The A27 at Arundel moved in 1972 from running through the town, West down Tarrant Street and East up Maltravers Street to the Arundel Relief Road, running between the Ford Road Roundabout and the Causeway Roundabout across the flood plain.
The 1960s design of the Arundel Relief Road cannot really be considered as fit for purpose in 2015, when the maximum weight of Lorries etc. has materially increased.
Arundel on either side of it has a dual carriageway, ending at Crossbush where a half completed junction causes traffic jams and to the west of the town the dual carriageway ends at the Arundel Arboretum.
Facts about the A27 at Arundel
There are 5 pinch points on the A27 at Arundel: -
- Crossbush Traffic Lights
- Railway Bridge
- Pedestrian Controlled Traffic Lights
- Causeway Roundabout
- Ford Road Roundabout
If traffic slows down or stops for any one of these pinch points then traffic backs up along the relief road. This being said no one can recall having a problem going up the hills out of town either side of the valley, to Crossbush or up Hospital Hill unless there has been an accident or there are road works.
There is a lack of flow for the traffic at Arundel, it does not seem to be a capacity issue.
The relief road has a number of roads and other access points on it the Road to Burpham, the road to Crossbush, the Beefeater restaurant at Crossbush, the Batworth Park retirement home, Arundel Railway Station and Travis Perkins Builders Merchant and the houses on the Causeway. These junctions can and do impede the smooth flow of traffic, as well as having been the cause of a number of accidents.
The wider West Sussex A27 constraints
The A27 is not a engineered as a strategic Trunk Route with Grade Separated Junctions through much of West Sussex, there are three small stretches engineered as such, the Hampshire Border to the west of Chichester some 6.5 miles, the east of Chichester to Boxgrove just over 2 miles, from Crossbush to the west of Worthing nearly 5.5 miles, there are some grade junctions in this stretch. The remaining A27 through West Sussex a distance of some 33 miles is a combination of dual carriageway with grade junctions and single carriageway road though Worthing and at the Arundel relief road.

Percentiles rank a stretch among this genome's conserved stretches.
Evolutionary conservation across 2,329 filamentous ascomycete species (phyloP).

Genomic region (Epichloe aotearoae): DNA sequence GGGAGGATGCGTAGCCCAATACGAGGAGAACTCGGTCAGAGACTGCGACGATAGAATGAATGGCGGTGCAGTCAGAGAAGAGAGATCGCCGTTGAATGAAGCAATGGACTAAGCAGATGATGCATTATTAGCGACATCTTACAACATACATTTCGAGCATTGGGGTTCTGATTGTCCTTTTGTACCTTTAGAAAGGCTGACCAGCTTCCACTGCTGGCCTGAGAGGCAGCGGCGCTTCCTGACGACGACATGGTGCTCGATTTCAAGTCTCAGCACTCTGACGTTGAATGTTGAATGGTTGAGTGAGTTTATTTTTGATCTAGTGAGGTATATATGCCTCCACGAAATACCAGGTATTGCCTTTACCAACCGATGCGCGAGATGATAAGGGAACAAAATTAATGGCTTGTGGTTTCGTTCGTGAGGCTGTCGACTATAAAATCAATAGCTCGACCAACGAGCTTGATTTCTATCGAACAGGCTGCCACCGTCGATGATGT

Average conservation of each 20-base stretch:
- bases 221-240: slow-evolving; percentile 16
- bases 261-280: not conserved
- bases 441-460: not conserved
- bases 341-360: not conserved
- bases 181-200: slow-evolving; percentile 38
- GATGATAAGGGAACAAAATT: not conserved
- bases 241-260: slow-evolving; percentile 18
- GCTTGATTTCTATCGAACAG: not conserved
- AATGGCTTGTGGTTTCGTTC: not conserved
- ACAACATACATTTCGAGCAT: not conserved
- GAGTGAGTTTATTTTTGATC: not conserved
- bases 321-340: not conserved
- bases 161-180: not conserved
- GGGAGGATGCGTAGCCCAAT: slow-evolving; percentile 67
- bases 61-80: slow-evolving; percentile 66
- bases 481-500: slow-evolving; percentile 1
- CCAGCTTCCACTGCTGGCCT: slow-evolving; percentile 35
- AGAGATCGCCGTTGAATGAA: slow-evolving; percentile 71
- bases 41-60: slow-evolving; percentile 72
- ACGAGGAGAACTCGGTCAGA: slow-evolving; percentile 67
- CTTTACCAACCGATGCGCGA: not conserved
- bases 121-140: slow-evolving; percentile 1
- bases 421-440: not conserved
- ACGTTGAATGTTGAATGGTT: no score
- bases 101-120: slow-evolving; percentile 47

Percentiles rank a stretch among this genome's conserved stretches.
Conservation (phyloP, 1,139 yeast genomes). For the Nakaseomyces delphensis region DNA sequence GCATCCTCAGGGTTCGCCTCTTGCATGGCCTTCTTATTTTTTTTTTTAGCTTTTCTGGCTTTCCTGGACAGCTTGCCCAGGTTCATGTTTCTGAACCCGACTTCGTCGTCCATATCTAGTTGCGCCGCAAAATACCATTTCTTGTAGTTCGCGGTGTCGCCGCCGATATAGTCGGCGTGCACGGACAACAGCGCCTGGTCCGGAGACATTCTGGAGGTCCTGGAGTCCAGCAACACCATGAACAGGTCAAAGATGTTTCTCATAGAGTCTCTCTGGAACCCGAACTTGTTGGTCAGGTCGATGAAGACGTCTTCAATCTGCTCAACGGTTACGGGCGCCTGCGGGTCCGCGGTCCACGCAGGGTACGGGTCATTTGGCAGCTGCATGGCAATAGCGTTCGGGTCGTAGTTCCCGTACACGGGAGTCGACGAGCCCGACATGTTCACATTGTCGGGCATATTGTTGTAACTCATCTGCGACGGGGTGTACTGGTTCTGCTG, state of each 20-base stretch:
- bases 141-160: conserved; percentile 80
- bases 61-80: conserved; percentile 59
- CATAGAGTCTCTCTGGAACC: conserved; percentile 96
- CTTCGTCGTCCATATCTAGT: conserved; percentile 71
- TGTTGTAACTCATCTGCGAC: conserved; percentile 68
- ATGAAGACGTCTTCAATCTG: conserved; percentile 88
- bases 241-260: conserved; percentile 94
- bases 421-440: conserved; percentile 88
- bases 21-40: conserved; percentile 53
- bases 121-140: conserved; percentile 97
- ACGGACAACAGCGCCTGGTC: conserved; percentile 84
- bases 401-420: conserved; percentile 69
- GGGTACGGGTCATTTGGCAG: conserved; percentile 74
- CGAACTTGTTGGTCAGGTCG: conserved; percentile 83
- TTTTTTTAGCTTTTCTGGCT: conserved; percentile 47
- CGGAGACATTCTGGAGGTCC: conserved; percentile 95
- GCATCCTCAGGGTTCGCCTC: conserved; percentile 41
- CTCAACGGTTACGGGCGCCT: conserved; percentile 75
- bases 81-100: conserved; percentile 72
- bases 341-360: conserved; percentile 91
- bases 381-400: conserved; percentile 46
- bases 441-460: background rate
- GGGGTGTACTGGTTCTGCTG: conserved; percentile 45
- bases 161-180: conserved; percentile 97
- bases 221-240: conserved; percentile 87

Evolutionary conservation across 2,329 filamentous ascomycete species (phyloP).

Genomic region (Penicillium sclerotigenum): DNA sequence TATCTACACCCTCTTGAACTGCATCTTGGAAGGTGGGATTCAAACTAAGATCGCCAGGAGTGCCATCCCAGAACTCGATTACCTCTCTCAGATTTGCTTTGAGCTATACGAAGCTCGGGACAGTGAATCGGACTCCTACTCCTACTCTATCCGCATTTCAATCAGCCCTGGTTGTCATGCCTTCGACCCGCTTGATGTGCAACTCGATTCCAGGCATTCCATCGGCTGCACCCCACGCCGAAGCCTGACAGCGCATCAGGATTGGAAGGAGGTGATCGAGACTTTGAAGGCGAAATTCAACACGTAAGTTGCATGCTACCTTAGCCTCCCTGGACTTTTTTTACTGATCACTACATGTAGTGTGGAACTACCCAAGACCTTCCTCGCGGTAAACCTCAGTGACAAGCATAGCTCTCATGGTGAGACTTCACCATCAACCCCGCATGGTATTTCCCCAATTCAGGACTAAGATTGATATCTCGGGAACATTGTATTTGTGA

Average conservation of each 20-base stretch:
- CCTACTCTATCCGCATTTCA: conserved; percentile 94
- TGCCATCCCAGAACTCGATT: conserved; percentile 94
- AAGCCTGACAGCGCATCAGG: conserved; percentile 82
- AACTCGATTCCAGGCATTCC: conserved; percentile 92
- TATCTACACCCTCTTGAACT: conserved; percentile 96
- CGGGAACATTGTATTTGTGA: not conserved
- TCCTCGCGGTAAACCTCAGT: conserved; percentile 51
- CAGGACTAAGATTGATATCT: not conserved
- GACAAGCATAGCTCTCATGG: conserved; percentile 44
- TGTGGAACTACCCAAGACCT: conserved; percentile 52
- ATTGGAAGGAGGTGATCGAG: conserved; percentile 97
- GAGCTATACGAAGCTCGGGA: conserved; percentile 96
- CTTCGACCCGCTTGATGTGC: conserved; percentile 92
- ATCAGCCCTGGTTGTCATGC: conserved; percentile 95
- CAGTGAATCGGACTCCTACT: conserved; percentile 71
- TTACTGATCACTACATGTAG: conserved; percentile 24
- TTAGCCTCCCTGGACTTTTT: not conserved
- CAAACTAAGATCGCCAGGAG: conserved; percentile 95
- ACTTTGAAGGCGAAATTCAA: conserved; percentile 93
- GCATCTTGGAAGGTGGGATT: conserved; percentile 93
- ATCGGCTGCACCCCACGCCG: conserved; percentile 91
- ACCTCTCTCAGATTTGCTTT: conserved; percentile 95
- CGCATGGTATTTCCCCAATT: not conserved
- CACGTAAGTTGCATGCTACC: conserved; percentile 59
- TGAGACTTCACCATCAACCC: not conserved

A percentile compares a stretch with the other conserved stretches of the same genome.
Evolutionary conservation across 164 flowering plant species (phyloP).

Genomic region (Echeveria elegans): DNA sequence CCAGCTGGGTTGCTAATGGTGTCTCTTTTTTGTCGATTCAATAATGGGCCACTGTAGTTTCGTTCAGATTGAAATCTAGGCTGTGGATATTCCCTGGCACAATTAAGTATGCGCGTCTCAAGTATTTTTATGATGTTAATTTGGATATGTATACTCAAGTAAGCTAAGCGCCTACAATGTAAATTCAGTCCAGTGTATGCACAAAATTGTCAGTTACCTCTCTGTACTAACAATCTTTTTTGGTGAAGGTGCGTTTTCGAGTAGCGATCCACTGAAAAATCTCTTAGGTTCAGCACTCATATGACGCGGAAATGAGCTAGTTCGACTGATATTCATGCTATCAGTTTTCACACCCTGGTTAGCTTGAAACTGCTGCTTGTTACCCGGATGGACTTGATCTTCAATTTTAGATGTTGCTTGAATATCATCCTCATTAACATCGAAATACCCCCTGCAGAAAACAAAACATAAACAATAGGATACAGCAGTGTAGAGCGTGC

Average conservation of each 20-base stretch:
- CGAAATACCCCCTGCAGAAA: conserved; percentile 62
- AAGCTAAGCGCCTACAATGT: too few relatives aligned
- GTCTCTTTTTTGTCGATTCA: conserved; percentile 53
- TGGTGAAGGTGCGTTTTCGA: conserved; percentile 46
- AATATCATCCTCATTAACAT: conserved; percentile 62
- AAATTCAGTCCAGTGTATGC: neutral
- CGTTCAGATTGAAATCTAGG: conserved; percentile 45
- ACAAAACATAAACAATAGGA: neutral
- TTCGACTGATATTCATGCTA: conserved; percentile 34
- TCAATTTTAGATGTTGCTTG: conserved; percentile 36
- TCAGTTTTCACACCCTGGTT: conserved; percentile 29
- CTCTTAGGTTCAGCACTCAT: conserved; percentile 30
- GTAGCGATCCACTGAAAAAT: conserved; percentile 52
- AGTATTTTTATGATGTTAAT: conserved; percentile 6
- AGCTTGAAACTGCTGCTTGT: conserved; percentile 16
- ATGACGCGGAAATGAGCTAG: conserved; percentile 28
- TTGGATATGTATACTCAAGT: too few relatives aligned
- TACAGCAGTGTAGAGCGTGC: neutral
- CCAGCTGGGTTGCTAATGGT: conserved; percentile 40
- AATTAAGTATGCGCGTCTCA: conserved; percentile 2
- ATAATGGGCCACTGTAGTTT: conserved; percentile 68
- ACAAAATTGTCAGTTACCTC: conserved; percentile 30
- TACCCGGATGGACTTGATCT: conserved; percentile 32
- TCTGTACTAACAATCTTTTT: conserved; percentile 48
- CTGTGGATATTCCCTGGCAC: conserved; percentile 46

Whilst the Multi Modal Study suggested in the early 2000’s that the A27 could be made a dual carriageway throughout the county, this included tunnels under Worthing at a cost estimated to be over £1bn and major investments in alternative transport measures, such as a Littlehampton Parkway Railway Station.
There are now plans to spend £350m on Arundel, Worthing and the road to Lewes and £69m on the Chichester Bypass. The resources allocated to this project come nowhere near those that would deliver a grade separated Trunk Route through the County.
Since the Multi Modal Study the shape of the county has changed: -
- Business has changed thanks to the investment in communications infrastructure, Broadband and mobile digital communications.
- The transport network has also changed in the local area, with the Felpham and North Bersted relief roads being built and the prospect of a Lyminster bypass.
- Major housing developments have been undertaken or are planned in North Littlehampton and the five villages.
- The one time planned Ford Eco Town is no more.
- The industrial base has also changed with the Bognor LEC Refrigeration plant having closed and becoming a Sainsbury’s
There has been no Business Case put forward to show a positive return for building an Arundel Bypass at the cost of up to £250m.
What does Arundel and the County Need?
There is a requirement as is shown in many studies for a reliable road transport link along the South Coast, Arundel is seen as a place where journeys can be disrupted, although not as badly as at Chichester or Worthing.
Building a grade separated bypass across the Arun Valley and through the woods at Tortington would only mean that traffic went from the Fontwell Roundabouts to the west of Worthing a couple of minutes faster.